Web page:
I don’t have many regrets, however, my wife and I were so poor when we could have learned the Lebanese Arabic language that we failed to learn i the way we should have. I speak taxi cab and souk Lebanese Arabic.

    In today’s mission world it is hard for people to understand how underfunded we were as new arrivals in Lebanon in 1963. We were not supported by a large denomination. We worked for a “faith” mission, Youth for Christ, and had to raise our own support from friends and various churches. A letter to the USA took at least 2 or 3 weeks to reach those who were praying for us and the same amount of time or more to get back to us. Lebanese who were used to Americans having adequate money even gave us money. We had two very young babies and nothing to spare. Our house was so scarce of furniture that the Lebanese felt sorry for us and brought us more furniture; Lebanese homes were better furnished than the homes of people in the States who were supporting us.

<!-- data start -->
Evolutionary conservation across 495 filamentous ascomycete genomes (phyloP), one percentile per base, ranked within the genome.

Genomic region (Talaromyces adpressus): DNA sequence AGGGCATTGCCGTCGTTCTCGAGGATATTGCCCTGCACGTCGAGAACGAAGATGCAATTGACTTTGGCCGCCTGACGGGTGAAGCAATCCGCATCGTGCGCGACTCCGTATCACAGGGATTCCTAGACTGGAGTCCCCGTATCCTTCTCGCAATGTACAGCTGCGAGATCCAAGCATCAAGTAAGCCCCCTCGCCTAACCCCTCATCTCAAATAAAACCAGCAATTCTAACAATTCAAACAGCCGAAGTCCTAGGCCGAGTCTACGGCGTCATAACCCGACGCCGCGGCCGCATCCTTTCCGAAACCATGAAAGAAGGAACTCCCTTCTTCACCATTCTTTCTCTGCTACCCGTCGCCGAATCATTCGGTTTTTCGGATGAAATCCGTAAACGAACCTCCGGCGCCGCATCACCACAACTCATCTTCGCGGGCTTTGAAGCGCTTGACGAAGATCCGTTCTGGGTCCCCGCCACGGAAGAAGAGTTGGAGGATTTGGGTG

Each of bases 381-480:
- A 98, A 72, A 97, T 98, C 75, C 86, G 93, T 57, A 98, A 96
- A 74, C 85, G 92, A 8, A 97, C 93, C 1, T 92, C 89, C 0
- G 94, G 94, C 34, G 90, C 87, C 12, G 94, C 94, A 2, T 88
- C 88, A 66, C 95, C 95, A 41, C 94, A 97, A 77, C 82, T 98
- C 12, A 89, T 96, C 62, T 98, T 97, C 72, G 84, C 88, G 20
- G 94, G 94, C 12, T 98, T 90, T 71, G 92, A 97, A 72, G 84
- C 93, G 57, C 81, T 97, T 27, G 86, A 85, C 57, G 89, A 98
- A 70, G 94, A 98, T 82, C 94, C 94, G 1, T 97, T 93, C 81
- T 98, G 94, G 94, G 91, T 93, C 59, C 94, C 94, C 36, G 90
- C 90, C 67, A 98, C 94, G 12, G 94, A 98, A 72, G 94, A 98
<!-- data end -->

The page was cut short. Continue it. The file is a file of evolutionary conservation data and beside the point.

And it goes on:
We did spend 3 months in Jordan trying to learn Arabic while staying in a mud house with little or now drinking water and lots of brown dirt – I hardly recognize Amman these days with its high rise buildings and latest model cars on paved roads; what a change. It is hard to learn Arabic in Lebanon because almost everyone speaks English.

    Even now I feel so inadequate when I visit the Arab world. Thankfully, many Arabs speak three languages, English being one of them. The kindness of the people in Lebanon to foreigners is amazing. God is good and even uses people regardless of their faults and failures. For that I am thankful. Your advice in this article is excellent and I plan to send it to anyone I know of who plans to work in the Arabic speaking part of the world.

    Blessings and peace,

    Len Rodgers

    • rhasbany12 says:

      Thank you Brother Len for your contribution and for planning to share the advice with people willing to work in the Arabic Speaking part of the world. Wish ALPS was there at that time to serve you and your wife.